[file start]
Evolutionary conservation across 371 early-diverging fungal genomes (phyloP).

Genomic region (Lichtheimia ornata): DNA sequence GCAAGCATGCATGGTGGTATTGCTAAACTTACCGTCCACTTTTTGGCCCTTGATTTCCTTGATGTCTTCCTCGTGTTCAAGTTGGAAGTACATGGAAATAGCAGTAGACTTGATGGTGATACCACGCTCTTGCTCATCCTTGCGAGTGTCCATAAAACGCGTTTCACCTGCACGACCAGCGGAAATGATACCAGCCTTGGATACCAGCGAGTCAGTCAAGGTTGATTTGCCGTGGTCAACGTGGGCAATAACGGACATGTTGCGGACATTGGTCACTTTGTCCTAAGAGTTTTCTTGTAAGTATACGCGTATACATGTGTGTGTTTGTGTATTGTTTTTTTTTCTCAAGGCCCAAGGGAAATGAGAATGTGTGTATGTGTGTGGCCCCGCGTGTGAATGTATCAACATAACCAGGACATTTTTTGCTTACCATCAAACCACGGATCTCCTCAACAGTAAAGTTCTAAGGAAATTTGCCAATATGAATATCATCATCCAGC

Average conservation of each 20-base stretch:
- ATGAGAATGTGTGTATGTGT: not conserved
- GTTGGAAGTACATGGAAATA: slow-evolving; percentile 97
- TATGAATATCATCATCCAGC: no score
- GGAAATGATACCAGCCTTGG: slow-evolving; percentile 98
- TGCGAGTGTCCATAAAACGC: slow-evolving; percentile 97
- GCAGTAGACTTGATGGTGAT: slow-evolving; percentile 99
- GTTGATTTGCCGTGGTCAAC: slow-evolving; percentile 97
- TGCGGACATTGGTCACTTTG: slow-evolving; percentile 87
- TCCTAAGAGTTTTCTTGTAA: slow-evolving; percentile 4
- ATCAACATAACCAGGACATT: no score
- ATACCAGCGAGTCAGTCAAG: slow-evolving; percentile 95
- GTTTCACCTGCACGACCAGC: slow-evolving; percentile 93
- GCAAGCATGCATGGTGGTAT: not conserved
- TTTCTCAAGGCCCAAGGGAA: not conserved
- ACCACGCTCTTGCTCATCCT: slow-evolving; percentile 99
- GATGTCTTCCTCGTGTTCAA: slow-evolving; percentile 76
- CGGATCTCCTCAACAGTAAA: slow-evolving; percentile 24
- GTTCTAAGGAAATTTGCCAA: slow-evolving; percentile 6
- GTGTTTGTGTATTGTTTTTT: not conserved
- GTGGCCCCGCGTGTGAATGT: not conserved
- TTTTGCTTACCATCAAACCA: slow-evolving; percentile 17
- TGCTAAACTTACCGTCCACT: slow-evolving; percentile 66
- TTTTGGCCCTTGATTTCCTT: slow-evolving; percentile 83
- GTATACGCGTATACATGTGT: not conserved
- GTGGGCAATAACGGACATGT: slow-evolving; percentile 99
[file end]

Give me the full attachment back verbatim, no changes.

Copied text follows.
Evolutionary conservation across 371 early-diverging fungal genomes (phyloP).

Genomic region (Lichtheimia ornata): DNA sequence GCAAGCATGCATGGTGGTATTGCTAAACTTACCGTCCACTTTTTGGCCCTTGATTTCCTTGATGTCTTCCTCGTGTTCAAGTTGGAAGTACATGGAAATAGCAGTAGACTTGATGGTGATACCACGCTCTTGCTCATCCTTGCGAGTGTCCATAAAACGCGTTTCACCTGCACGACCAGCGGAAATGATACCAGCCTTGGATACCAGCGAGTCAGTCAAGGTTGATTTGCCGTGGTCAACGTGGGCAATAACGGACATGTTGCGGACATTGGTCACTTTGTCCTAAGAGTTTTCTTGTAAGTATACGCGTATACATGTGTGTGTTTGTGTATTGTTTTTTTTTCTCAAGGCCCAAGGGAAATGAGAATGTGTGTATGTGTGTGGCCCCGCGTGTGAATGTATCAACATAACCAGGACATTTTTTGCTTACCATCAAACCACGGATCTCCTCAACAGTAAAGTTCTAAGGAAATTTGCCAATATGAATATCATCATCCAGC

Average conservation of each 20-base stretch:
- ATGAGAATGTGTGTATGTGT: not conserved
- GTTGGAAGTACATGGAAATA: slow-evolving; percentile 97
- TATGAATATCATCATCCAGC: no score
- GGAAATGATACCAGCCTTGG: slow-evolving; percentile 98
- TGCGAGTGTCCATAAAACGC: slow-evolving; percentile 97
- GCAGTAGACTTGATGGTGAT: slow-evolving; percentile 99
- GTTGATTTGCCGTGGTCAAC: slow-evolving; percentile 97
- TGCGGACATTGGTCACTTTG: slow-evolving; percentile 87
- TCCTAAGAGTTTTCTTGTAA: slow-evolving; percentile 4
- ATCAACATAACCAGGACATT: no score
- ATACCAGCGAGTCAGTCAAG: slow-evolving; percentile 95
- GTTTCACCTGCACGACCAGC: slow-evolving; percentile 93
- GCAAGCATGCATGGTGGTAT: not conserved
- TTTCTCAAGGCCCAAGGGAA: not conserved
- ACCACGCTCTTGCTCATCCT: slow-evolving; percentile 99
- GATGTCTTCCTCGTGTTCAA: slow-evolving; percentile 76
- CGGATCTCCTCAACAGTAAA: slow-evolving; percentile 24
- GTTCTAAGGAAATTTGCCAA: slow-evolving; percentile 6
- GTGTTTGTGTATTGTTTTTT: not conserved
- GTGGCCCCGCGTGTGAATGT: not conserved
- TTTTGCTTACCATCAAACCA: slow-evolving; percentile 17
- TGCTAAACTTACCGTCCACT: slow-evolving; percentile 66
- TTTTGGCCCTTGATTTCCTT: slow-evolving; percentile 83
- GTATACGCGTATACATGTGT: not conserved
- GTGGGCAATAACGGACATGT: slow-evolving; percentile 99